ASU 2017-10 clarifies that in these arrangements, the grantor governmental entity is the customer of the private entity in the arrangement. For example, if a governmental entity enters into a public-private partnership to operate a toll road the private company must decide whether its customer is the governmental entity that is granting the use of the toll road or the individual drivers that utilize the toll road. Existing practice allows for diversity in determining who the customer is resulting in different revenue recognition patterns. Under the revised guidance all entities will consider the governmental entity, and not the individual driver, as the customer.
Entities that have not yet adopted revenue recognition changes may adopt ASU 2017-10 early without also adopting revenue recognition. If early adopting the standard, entities may use a modified retrospective approach and use a cumulative effective adjustment to equity beginning in the fiscal year of adoption. Or, an entity may use a retrospective approach, which would apply the new guidance to all years presented in the financial statements in the year of adoption. Disclosures for early adoption would depend on the transition method.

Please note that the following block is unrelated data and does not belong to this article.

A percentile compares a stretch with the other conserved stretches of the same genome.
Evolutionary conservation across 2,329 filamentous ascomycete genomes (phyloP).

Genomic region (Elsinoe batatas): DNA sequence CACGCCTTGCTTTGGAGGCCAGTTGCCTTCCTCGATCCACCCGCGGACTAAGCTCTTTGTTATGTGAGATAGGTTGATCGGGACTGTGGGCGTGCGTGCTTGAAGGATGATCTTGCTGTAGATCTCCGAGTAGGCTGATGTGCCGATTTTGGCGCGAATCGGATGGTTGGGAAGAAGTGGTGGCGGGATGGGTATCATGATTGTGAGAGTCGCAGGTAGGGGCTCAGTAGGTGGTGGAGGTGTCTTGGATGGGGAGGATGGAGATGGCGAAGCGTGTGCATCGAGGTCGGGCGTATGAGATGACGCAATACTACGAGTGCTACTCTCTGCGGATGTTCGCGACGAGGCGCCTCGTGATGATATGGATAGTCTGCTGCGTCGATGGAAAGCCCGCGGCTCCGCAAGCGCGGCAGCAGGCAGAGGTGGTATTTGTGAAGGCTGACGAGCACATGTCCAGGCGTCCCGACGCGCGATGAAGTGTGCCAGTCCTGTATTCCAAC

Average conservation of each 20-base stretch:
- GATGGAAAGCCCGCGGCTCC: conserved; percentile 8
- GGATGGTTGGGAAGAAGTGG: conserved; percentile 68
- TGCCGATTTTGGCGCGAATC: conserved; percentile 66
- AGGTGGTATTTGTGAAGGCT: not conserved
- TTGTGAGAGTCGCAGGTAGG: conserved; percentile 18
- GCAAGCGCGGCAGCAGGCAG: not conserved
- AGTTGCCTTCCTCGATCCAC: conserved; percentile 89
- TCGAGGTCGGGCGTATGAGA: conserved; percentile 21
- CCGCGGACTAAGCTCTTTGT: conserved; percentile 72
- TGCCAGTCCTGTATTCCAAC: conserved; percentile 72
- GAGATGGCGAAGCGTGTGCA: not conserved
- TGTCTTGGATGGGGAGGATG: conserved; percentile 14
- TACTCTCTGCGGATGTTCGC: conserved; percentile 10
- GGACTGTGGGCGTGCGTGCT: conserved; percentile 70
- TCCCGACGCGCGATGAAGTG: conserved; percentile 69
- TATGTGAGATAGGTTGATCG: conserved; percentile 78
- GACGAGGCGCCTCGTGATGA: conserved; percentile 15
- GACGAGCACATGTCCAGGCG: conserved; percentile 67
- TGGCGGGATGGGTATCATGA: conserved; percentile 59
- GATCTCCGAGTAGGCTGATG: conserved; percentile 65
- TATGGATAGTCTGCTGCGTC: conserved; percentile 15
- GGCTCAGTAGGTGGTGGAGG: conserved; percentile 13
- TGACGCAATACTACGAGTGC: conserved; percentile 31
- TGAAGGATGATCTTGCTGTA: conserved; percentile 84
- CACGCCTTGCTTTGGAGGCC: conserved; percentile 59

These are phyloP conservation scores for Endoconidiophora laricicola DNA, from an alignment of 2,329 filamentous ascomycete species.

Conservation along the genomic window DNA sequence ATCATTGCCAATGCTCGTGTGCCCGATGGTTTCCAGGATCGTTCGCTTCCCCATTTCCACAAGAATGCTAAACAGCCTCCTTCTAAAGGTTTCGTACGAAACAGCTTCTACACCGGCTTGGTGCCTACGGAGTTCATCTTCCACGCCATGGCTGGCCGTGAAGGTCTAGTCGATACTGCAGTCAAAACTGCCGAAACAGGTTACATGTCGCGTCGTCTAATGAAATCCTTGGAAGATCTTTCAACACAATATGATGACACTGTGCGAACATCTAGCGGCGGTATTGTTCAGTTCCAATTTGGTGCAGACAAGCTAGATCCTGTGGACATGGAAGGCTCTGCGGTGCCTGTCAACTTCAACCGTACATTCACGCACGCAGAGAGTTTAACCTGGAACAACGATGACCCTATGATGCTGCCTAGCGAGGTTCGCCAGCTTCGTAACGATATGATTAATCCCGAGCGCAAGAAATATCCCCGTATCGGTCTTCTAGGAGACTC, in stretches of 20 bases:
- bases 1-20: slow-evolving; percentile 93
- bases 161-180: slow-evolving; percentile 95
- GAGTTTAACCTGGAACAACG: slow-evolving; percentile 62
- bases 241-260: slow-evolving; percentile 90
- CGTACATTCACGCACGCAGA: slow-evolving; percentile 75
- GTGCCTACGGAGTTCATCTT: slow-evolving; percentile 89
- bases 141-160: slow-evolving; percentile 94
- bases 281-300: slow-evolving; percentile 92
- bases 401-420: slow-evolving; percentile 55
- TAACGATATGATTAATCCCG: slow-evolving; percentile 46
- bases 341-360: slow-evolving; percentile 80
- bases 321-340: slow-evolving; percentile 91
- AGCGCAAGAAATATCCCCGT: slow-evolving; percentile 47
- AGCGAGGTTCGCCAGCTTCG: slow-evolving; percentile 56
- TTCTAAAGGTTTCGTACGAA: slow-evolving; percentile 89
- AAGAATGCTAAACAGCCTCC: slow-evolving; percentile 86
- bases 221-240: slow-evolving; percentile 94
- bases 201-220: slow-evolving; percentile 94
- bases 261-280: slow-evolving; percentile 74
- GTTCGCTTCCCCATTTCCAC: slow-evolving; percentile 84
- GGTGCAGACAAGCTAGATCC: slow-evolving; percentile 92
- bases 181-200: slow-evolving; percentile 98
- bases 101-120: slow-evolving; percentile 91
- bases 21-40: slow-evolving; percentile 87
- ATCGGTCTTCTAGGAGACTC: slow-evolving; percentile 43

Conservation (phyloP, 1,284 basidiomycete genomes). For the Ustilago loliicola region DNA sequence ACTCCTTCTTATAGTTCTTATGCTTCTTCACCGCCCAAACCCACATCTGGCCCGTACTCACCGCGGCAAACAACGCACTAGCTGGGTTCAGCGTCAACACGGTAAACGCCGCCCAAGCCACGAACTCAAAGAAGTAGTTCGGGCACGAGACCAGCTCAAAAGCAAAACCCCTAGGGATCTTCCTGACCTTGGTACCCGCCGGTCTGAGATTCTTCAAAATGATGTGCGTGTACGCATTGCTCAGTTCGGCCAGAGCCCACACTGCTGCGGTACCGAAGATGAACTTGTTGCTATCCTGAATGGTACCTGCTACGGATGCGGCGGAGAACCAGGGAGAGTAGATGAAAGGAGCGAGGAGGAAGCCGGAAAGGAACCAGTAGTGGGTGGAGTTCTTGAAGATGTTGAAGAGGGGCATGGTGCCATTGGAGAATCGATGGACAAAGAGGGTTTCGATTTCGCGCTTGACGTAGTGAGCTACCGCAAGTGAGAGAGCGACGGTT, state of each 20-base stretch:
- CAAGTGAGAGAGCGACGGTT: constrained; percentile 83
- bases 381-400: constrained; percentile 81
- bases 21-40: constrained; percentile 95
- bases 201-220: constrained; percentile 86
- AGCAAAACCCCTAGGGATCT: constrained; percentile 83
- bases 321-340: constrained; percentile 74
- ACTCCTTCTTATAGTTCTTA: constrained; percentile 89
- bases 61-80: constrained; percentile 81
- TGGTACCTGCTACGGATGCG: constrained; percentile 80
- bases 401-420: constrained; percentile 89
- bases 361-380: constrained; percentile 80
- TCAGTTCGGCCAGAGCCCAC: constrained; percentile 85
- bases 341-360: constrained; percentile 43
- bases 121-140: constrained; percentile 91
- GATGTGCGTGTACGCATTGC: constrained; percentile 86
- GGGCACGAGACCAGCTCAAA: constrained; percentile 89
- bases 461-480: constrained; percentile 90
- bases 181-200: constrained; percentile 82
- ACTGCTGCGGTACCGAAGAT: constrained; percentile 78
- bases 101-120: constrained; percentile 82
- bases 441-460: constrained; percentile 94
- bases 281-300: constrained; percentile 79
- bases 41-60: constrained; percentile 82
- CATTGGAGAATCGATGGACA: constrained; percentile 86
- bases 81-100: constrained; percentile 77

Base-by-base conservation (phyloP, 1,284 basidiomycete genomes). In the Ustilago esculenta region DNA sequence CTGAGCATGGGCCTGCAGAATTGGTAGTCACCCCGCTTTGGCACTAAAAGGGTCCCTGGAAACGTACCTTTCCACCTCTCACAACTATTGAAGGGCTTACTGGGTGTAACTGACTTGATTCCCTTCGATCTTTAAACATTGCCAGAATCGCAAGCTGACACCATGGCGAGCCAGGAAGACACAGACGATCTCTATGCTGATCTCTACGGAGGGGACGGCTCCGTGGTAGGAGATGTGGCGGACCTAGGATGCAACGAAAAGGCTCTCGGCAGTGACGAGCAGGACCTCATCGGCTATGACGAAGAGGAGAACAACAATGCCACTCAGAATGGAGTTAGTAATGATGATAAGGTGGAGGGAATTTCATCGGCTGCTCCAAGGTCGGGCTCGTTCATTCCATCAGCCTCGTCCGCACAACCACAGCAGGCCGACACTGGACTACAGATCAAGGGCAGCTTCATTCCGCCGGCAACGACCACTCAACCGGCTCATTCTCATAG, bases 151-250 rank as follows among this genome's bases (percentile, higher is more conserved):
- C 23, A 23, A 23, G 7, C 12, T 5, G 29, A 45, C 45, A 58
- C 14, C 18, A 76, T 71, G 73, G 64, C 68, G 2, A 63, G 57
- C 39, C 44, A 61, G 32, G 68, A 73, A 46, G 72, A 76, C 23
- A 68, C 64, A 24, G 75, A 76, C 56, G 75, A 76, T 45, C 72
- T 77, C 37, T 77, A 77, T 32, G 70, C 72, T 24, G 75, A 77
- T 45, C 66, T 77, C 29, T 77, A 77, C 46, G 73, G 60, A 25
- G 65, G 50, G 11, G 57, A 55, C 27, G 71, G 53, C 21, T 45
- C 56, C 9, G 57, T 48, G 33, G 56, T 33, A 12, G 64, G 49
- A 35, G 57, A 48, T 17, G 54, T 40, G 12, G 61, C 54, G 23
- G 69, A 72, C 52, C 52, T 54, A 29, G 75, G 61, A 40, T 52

Alternatively, entities should adopt the update at the same time as the adoption of ASC Topic 606, in which case the transition method should align with the method of adoption used for ASC Topic 606.
Transitioning to New Standards
Although the FASB hasn't released major new standards this quarter, entities should be preparing for the implementation of the numerous significant accounting standards updates issued over the past few years. Revenue recognition, leasing and financial instruments, including credit loss changes, will be taking effect in close succession to one another.
To efficiently and effectively implement all of the new guidance, it is essential that entities develop a timeline, consider their staffing levels, including project resources and training, and perform a risk assessment. They should also scope the implementation process, and determine their fraud risk. An evaluation of internal controls is important as well. Entities may need software upgrades to address the new procedures and processes that will be required to keep in compliance with the new standards.
An assessment of the disclosure effectiveness and completeness will also be important. Working with key stakeholders, including financial statement users and auditors can help ensure that your implementation process is thorough.